F1 »

Barcelona F1 Test [2]: Qualifying debacle leaves Alonso ‘sad’ for F1

Fernando Alonso: In one week we change the qualifying format three times. Or we pretend to change. No one officialises anything...
Fernando Alonso has expressed his frustration with the current indecision afflicting Formula 1's progress as its qualifying format faces uncertainty with just two weeks' to go until the 2016 opening round.

The sport had been due to shake up the qualifying format by introducing a rolling knockout feature to replace the current knockout system. However, the format received a lukewarm reception from drivers and fans, before it transpired it could be delayed to the Spanish Grand Prix in May anyway due to a software timing issue.

A revised proposal that would see the first two stages of qualifying run to the new format, with the final stage unchanged, was mooted, but a meeting of the drivers and the FIA has put it back under threat altogether.

Coming just two weeks before the Australian Grand Prix gets underway and the latest in a string of proposals that are amended after they are first revealed, Alonso says the whole situation leaves him 'sad' for the state of the sport, adding he understands why viewers are switching off.

“It's sad. I am sad,” he said. “I am sad for the sport because it does not look right from the outside when in one week we change the qualifying format three times. Or we pretend to change. No one officialises anything. If I were a sportsman from another sport I will look at Formula One a little bit surprised about that.

“I don't think that it is right. And the change, there are too many changes. The complexity of the rule also for the spectator is quite high. I think all my friends here in Spain they want to switch on the television and watch battles, big cars, big tyres, big noise and enjoy the race like they do with other sports.

“But for us they only know MGU-H, MGU-K, State of Charge, Supersoft, use mandatory medium tyre. When you are fourth in the race, three laps to the end you need to stop because you need to put another mandatory tyre. Things like that it's normal that they switch off the television.”

Discussing the qualifying format itself, Alonso says he doesn't understand why it must undergo a change, saying simplicity is key to the rules.

“We want simplicity on the rules. Even the one-lap format, super-pole that we did in 2005 was quite spectacular. Every one has one-lap television coverage. It's simple. You do one lap, you brake late, maybe you start 15th because you miss a corner.

“There is some adrenalin on that lap as well. Whatever they decide we will go for it as we have done for the last 16 years.”

by Ollie Barstow



Related Pictures

Click on relevant pic to enlarge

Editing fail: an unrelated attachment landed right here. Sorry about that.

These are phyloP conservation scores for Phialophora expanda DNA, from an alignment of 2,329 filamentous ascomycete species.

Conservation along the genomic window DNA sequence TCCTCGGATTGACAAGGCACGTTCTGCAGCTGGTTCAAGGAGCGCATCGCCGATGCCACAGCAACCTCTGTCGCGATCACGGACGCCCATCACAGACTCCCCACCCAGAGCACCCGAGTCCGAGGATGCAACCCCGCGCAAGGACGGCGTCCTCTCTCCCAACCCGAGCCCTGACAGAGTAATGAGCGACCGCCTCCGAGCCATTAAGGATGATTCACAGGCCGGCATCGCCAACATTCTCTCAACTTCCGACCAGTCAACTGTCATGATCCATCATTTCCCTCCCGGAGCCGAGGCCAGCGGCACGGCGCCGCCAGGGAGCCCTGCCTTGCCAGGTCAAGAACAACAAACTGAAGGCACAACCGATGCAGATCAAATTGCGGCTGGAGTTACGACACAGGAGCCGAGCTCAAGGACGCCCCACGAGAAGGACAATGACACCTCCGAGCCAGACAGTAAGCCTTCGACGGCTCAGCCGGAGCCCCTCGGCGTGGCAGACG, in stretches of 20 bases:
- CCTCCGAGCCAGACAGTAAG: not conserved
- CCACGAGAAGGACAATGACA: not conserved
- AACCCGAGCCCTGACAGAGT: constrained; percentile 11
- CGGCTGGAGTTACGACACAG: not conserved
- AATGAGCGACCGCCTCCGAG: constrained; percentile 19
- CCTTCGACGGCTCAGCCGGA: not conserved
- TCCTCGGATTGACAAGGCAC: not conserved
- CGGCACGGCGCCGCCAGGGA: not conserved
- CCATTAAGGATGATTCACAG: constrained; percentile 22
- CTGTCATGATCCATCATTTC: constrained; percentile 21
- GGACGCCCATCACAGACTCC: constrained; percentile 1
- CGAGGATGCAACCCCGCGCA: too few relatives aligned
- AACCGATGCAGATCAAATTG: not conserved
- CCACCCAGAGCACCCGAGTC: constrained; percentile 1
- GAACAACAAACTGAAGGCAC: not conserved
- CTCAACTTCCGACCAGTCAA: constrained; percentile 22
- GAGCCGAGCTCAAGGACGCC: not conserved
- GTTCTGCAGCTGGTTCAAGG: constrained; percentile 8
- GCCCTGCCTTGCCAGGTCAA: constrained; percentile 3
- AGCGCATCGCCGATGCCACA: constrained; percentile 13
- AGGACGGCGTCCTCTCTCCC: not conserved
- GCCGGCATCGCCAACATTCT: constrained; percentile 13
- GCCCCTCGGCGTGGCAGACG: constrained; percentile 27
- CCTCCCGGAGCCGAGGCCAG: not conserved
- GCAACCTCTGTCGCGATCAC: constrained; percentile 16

Fernando Alonso (ESP), McLaren Honda  03.03.2016.
Fernando Alonso (ESP) McLaren MP4-31 practices a pit stop. 03.03.2016.
Fernando Alonso (ESP) McLaren MP4-31 covered in flow-vis paint. 03.03.2016.
Fernando Alonso (ESP) McLaren. 23.02.2016.
Fernando Alonso (ESP) McLaren. 23.02.2016.
29.09.2016 - Nico Rosberg (GER) Mercedes AMG F1 W07 Hybrid
29.09.2016 - Nico Rosberg (GER) Mercedes AMG F1 W07 Hybrid
29.09.2016 - Nico Rosberg (GER) Mercedes AMG F1 W07 Hybrid
29.09.2016 - Nico Rosberg (GER) Mercedes AMG F1 W07 Hybrid
29.09.2016 - Nico Rosberg (GER) Mercedes AMG F1 W07 Hybrid
29.09.2016 - Nico Rosberg (GER) Mercedes AMG F1 W07 Hybrid
29.09.2016 - Nico Rosberg (GER) Mercedes AMG F1 W07 Hybrid
29.09.2016 - Nico Rosberg (GER) Mercedes AMG F1 W07 Hybrid
29.09.2016 - Nico Rosberg (GER) Mercedes AMG F1 W07 Hybrid
29.09.2016 - Nico Rosberg (GER) Mercedes AMG F1 W07 Hybrid
29.09.2016 - Max Verstappen (NED) Red Bull Racing RB12
29.09.2016 - Max Verstappen (NED) Red Bull Racing RB12
29.09.2016 - Pascal Wehrlein (GER) Manor Racing MRT05

Join the conversation - Add your comment

Please login or register before adding your comments.

Although the administrators and moderators of this website will attempt to keep all objectionable comments off these pages, it is impossible for us to review all messages. All messages express the views of the poster, and neither Crash Media Group nor Crash.Net will be held responsible for the content of any message. We do not vouch for or warrant the accuracy, completeness or usefulness of any message, and are not responsible for the contents of any message. If you find a message objectionable, please contact us and inform us of the problem or use the [report] function next to the offending post. Any message that does not conform with the policy of this service can be edited or removed with immediate effect.


MrDonut

March 03, 2016 8:34 PM

He's right. It's sad that F1 is no longer about everything being of the ultimate performance. Too much 'management' and 'strategy' from the garage instead of the driver being left to his own devices to win a race. There was nothing wrong with hour long qualifying session of old except for the odd day when it would rain after 5 minutes and nothing would happen. At least your knew the lap that got pole really deserved it and wasn't some strategic choice to start on a certain tyre type for the race. Motorsport seems to suck more as technology progresses. In the 80s technology meant brute force like Group B rally cars and turbos. Now it's engineers telling drivers what to do. I feel we've passed the golden age and everything will go up it's own ****. I'd rather watch a Duke video of the 1992 BTCC than F1 in its current state. Maybe I'm just getting old.....



© 1999 - 2016 Crash Media Group

The total or partial reproduction of text, photographs or illustrations is not permitted in any form.